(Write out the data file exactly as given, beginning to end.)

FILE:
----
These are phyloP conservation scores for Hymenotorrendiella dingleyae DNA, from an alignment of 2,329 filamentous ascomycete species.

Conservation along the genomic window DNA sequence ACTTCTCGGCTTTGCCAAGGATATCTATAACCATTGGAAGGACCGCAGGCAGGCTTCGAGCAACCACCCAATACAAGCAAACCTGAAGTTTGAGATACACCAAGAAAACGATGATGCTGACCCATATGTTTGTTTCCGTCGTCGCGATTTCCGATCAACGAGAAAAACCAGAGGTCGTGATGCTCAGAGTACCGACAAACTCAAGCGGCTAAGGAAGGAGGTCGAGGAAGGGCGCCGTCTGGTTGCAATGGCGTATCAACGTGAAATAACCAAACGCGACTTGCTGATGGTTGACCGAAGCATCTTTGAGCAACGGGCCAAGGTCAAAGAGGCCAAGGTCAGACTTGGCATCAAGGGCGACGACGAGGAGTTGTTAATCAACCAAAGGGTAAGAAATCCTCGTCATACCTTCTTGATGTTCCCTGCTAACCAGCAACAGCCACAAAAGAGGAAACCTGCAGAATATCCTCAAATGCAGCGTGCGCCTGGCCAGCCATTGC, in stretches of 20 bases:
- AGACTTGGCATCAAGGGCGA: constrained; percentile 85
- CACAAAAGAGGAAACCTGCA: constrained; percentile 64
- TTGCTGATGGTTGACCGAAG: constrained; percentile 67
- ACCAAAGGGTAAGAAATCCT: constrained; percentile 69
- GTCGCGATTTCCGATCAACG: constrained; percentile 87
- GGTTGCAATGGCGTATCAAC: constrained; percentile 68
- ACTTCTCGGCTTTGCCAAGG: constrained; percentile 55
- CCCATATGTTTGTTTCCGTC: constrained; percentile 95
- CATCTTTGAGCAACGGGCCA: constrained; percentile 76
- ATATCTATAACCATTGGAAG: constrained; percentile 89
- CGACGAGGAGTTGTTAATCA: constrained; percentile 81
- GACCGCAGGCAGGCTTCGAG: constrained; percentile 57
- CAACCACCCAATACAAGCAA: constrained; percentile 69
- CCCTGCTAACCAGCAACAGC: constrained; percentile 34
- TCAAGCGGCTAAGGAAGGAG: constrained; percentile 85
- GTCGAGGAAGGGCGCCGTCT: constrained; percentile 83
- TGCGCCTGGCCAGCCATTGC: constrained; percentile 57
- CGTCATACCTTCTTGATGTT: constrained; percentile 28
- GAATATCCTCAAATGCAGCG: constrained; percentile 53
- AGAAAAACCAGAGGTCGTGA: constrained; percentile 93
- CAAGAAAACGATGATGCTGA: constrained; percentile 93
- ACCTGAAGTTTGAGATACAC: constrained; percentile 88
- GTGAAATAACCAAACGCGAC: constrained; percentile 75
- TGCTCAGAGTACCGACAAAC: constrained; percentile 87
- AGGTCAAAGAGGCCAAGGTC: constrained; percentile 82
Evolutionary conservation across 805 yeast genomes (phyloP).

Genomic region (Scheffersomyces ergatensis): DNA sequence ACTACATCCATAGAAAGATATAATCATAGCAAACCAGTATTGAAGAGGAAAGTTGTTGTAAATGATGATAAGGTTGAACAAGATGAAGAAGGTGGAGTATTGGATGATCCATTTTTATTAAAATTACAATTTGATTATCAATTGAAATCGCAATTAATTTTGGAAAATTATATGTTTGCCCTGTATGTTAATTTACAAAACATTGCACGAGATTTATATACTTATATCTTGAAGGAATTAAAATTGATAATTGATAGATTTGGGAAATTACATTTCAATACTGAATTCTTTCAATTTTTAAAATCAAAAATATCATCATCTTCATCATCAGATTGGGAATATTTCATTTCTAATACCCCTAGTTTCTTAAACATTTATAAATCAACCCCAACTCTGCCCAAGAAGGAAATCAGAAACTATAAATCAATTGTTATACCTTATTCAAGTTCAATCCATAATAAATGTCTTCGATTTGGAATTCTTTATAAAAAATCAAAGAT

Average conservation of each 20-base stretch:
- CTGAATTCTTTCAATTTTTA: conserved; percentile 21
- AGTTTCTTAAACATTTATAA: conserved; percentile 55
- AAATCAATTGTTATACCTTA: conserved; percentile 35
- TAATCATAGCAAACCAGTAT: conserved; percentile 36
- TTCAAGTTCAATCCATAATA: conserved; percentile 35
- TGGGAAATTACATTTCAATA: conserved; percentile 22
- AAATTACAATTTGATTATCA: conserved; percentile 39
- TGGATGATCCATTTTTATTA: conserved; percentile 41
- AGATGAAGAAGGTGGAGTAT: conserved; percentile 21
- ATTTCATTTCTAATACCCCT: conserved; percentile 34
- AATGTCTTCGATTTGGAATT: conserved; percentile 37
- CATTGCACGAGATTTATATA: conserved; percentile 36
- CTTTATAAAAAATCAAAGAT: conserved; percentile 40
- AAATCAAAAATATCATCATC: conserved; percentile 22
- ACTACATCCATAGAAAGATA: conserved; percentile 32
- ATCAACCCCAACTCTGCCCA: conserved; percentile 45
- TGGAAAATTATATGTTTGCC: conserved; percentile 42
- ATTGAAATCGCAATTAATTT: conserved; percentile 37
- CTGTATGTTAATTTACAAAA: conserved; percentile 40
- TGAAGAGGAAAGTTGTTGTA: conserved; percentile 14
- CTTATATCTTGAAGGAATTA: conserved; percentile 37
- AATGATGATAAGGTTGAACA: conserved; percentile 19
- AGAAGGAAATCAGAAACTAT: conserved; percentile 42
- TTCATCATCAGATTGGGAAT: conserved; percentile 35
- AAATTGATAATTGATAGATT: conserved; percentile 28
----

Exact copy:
These are phyloP conservation scores for Hymenotorrendiella dingleyae DNA, from an alignment of 2,329 filamentous ascomycete species.

Conservation along the genomic window DNA sequence ACTTCTCGGCTTTGCCAAGGATATCTATAACCATTGGAAGGACCGCAGGCAGGCTTCGAGCAACCACCCAATACAAGCAAACCTGAAGTTTGAGATACACCAAGAAAACGATGATGCTGACCCATATGTTTGTTTCCGTCGTCGCGATTTCCGATCAACGAGAAAAACCAGAGGTCGTGATGCTCAGAGTACCGACAAACTCAAGCGGCTAAGGAAGGAGGTCGAGGAAGGGCGCCGTCTGGTTGCAATGGCGTATCAACGTGAAATAACCAAACGCGACTTGCTGATGGTTGACCGAAGCATCTTTGAGCAACGGGCCAAGGTCAAAGAGGCCAAGGTCAGACTTGGCATCAAGGGCGACGACGAGGAGTTGTTAATCAACCAAAGGGTAAGAAATCCTCGTCATACCTTCTTGATGTTCCCTGCTAACCAGCAACAGCCACAAAAGAGGAAACCTGCAGAATATCCTCAAATGCAGCGTGCGCCTGGCCAGCCATTGC, in stretches of 20 bases:
- AGACTTGGCATCAAGGGCGA: constrained; percentile 85
- CACAAAAGAGGAAACCTGCA: constrained; percentile 64
- TTGCTGATGGTTGACCGAAG: constrained; percentile 67
- ACCAAAGGGTAAGAAATCCT: constrained; percentile 69
- GTCGCGATTTCCGATCAACG: constrained; percentile 87
- GGTTGCAATGGCGTATCAAC: constrained; percentile 68
- ACTTCTCGGCTTTGCCAAGG: constrained; percentile 55
- CCCATATGTTTGTTTCCGTC: constrained; percentile 95
- CATCTTTGAGCAACGGGCCA: constrained; percentile 76
- ATATCTATAACCATTGGAAG: constrained; percentile 89
- CGACGAGGAGTTGTTAATCA: constrained; percentile 81
- GACCGCAGGCAGGCTTCGAG: constrained; percentile 57
- CAACCACCCAATACAAGCAA: constrained; percentile 69
- CCCTGCTAACCAGCAACAGC: constrained; percentile 34
- TCAAGCGGCTAAGGAAGGAG: constrained; percentile 85
- GTCGAGGAAGGGCGCCGTCT: constrained; percentile 83
- TGCGCCTGGCCAGCCATTGC: constrained; percentile 57
- CGTCATACCTTCTTGATGTT: constrained; percentile 28
- GAATATCCTCAAATGCAGCG: constrained; percentile 53
- AGAAAAACCAGAGGTCGTGA: constrained; percentile 93
- CAAGAAAACGATGATGCTGA: constrained; percentile 93
- ACCTGAAGTTTGAGATACAC: constrained; percentile 88
- GTGAAATAACCAAACGCGAC: constrained; percentile 75
- TGCTCAGAGTACCGACAAAC: constrained; percentile 87
- AGGTCAAAGAGGCCAAGGTC: constrained; percentile 82
Evolutionary conservation across 805 yeast genomes (phyloP).

Genomic region (Scheffersomyces ergatensis): DNA sequence ACTACATCCATAGAAAGATATAATCATAGCAAACCAGTATTGAAGAGGAAAGTTGTTGTAAATGATGATAAGGTTGAACAAGATGAAGAAGGTGGAGTATTGGATGATCCATTTTTATTAAAATTACAATTTGATTATCAATTGAAATCGCAATTAATTTTGGAAAATTATATGTTTGCCCTGTATGTTAATTTACAAAACATTGCACGAGATTTATATACTTATATCTTGAAGGAATTAAAATTGATAATTGATAGATTTGGGAAATTACATTTCAATACTGAATTCTTTCAATTTTTAAAATCAAAAATATCATCATCTTCATCATCAGATTGGGAATATTTCATTTCTAATACCCCTAGTTTCTTAAACATTTATAAATCAACCCCAACTCTGCCCAAGAAGGAAATCAGAAACTATAAATCAATTGTTATACCTTATTCAAGTTCAATCCATAATAAATGTCTTCGATTTGGAATTCTTTATAAAAAATCAAAGAT

Average conservation of each 20-base stretch:
- CTGAATTCTTTCAATTTTTA: conserved; percentile 21
- AGTTTCTTAAACATTTATAA: conserved; percentile 55
- AAATCAATTGTTATACCTTA: conserved; percentile 35
- TAATCATAGCAAACCAGTAT: conserved; percentile 36
- TTCAAGTTCAATCCATAATA: conserved; percentile 35
- TGGGAAATTACATTTCAATA: conserved; percentile 22
- AAATTACAATTTGATTATCA: conserved; percentile 39
- TGGATGATCCATTTTTATTA: conserved; percentile 41
- AGATGAAGAAGGTGGAGTAT: conserved; percentile 21
- ATTTCATTTCTAATACCCCT: conserved; percentile 34
- AATGTCTTCGATTTGGAATT: conserved; percentile 37
- CATTGCACGAGATTTATATA: conserved; percentile 36
- CTTTATAAAAAATCAAAGAT: conserved; percentile 40
- AAATCAAAAATATCATCATC: conserved; percentile 22
- ACTACATCCATAGAAAGATA: conserved; percentile 32
- ATCAACCCCAACTCTGCCCA: conserved; percentile 45
- TGGAAAATTATATGTTTGCC: conserved; percentile 42
- ATTGAAATCGCAATTAATTT: conserved; percentile 37
- CTGTATGTTAATTTACAAAA: conserved; percentile 40
- TGAAGAGGAAAGTTGTTGTA: conserved; percentile 14
- CTTATATCTTGAAGGAATTA: conserved; percentile 37
- AATGATGATAAGGTTGAACA: conserved; percentile 19
- AGAAGGAAATCAGAAACTAT: conserved; percentile 42
- TTCATCATCAGATTGGGAAT: conserved; percentile 35
- AAATTGATAATTGATAGATT: conserved; percentile 28